While migrating the Xillybus general-purpose DMA stream IP Core to Virtex-7 devices supporting Gen3 PCI, it turned out that Xilinx’ PCIe block’s interface has changed dramatically.
Virtex-7 devices in the XT/HT group (except for 485T) are equipped with a PCIe core supporting the PCIe 3.0 standard, commonly referred to as the Gen3 Integrated Block for PCIe. This core is the only PCIe block available on these devices, regardless of the required standard level or bandwidth. This is why the Coregen refuses the choice of the 7-series core for PCIe with XT/HT devices.
Compared with previous PCIe cores available with Coregen, the Gen3 Integrated Block presents fundamental differences in its interface and data flow. Migrating an existing design using PCIe on previous Xilinx devices goes far beyond some minor technical modifications, and involves redesigning some of the application logic.
Having said that, the overall impression is that the Gen3 PCIe block was designed to be user friendly. The rationale behind many of the changes is obviously minimizing the chances to get things wrong. Other changes make sense from a plain engineering point of view.
It’s important to realize, that the incompatibilities are not a result of some new wrapper logic generated by coregen. There is a PCIE_3_0 logic primitive for the PCI functionality, to which most of the signals of the core are connected directly (in particular, the AXI4 Stream signals). Once these XT/HT devices are out, there is little one can do to return the wheel back.
This is a short summary of the key issues that need to be dealt with, when migrating a PCIe-enabled design to Virtex-7 XT/HT devices (again, 485T counted out), for the sake of retaining Gen1/2 functionality. This is by no means an attempt to cover all aspects of the migration. There is no substitute to reading the user guide carefully.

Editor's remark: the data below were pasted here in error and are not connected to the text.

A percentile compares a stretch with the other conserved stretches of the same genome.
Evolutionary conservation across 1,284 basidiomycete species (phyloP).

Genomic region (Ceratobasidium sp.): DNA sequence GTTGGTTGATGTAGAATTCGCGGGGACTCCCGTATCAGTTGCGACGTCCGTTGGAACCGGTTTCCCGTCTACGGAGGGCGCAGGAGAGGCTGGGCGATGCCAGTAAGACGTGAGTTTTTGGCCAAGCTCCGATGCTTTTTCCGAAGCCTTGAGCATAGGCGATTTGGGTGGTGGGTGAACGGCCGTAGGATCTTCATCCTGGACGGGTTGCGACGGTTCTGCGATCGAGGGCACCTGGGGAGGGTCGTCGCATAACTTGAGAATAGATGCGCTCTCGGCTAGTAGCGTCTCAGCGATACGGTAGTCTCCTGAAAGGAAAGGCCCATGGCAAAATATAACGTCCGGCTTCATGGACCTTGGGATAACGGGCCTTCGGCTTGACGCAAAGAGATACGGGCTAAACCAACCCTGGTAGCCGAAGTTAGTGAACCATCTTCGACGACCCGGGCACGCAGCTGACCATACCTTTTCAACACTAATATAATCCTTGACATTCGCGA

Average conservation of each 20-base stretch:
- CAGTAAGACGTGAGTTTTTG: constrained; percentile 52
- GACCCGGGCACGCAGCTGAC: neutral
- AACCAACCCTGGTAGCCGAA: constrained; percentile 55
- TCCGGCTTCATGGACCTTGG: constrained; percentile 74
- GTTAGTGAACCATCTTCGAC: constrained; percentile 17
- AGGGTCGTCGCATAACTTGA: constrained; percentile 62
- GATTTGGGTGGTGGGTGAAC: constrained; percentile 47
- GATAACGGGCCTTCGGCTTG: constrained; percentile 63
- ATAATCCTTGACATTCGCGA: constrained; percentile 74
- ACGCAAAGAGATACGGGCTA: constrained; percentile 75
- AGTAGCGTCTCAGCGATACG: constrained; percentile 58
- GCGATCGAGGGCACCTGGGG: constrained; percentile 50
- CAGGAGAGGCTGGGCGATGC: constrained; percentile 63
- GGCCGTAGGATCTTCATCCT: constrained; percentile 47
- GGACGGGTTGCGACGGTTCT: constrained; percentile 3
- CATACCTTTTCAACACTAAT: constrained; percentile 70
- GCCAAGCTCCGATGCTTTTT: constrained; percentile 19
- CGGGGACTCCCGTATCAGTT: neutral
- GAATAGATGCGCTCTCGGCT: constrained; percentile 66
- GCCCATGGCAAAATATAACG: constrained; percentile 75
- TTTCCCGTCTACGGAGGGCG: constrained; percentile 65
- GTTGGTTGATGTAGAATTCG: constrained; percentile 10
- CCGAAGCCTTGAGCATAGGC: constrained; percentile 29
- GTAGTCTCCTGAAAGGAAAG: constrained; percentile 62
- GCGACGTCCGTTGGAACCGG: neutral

This Howto should be considered a work in progress, and not an authoritative source. It's based upon the Virtex-7 FPGA Gen3 Integrated Block for PCI Express v2.1 (pg023) guide and some hands-on experience with the core's version 1.6, under ISE 14.6 during September 2013.
This is a brief listing of the main issues to be aware of. They are detailed further in the following parts.
- Two pairs of AXI Stream interfaces with different functions, rather than a single pair.
- The payload is represented in little Endian order (as opposed to big Endian in the TLPs).
- The TLP headers are abandoned, and replaced with a dedicated descriptor format which is used for communication with the Gen3 Block.
- Packets from the application logic to the Gen3 Block must be sent continuously. The application may not drop the “valid” signal in the middle of a packet.
- Extra logic is required to deliver interrupts reliably: Interrupt requests may fail or arrive out of order w.r.t. transmitted data packets, unless application logic ensures correct operation.
- The application logic doesn’t know (and doesn’t need to know) its bus ID (bus / device / function numbers): The Requester / Completer ID is inserted into the transmitted TLPs by the Integrated Block.
- Message TLPs are received on a separate interface (not on either of the AXI-Stream interfaces)
Two physical functions (PF0 and PF1) are supported. Virtual Channels are supported as well. Both of these features are unnecessary in virtually any design that was migrated from older PCIe cores. They add a lot of noise to product guide and to the interfaces with the Block nevertheless. The recommended practice is not to enable PF1 nor virtual channels, and ignore any reference to these. And select PF0 where applicable.
A more detailed outline of the migration issues is given in the next parts.
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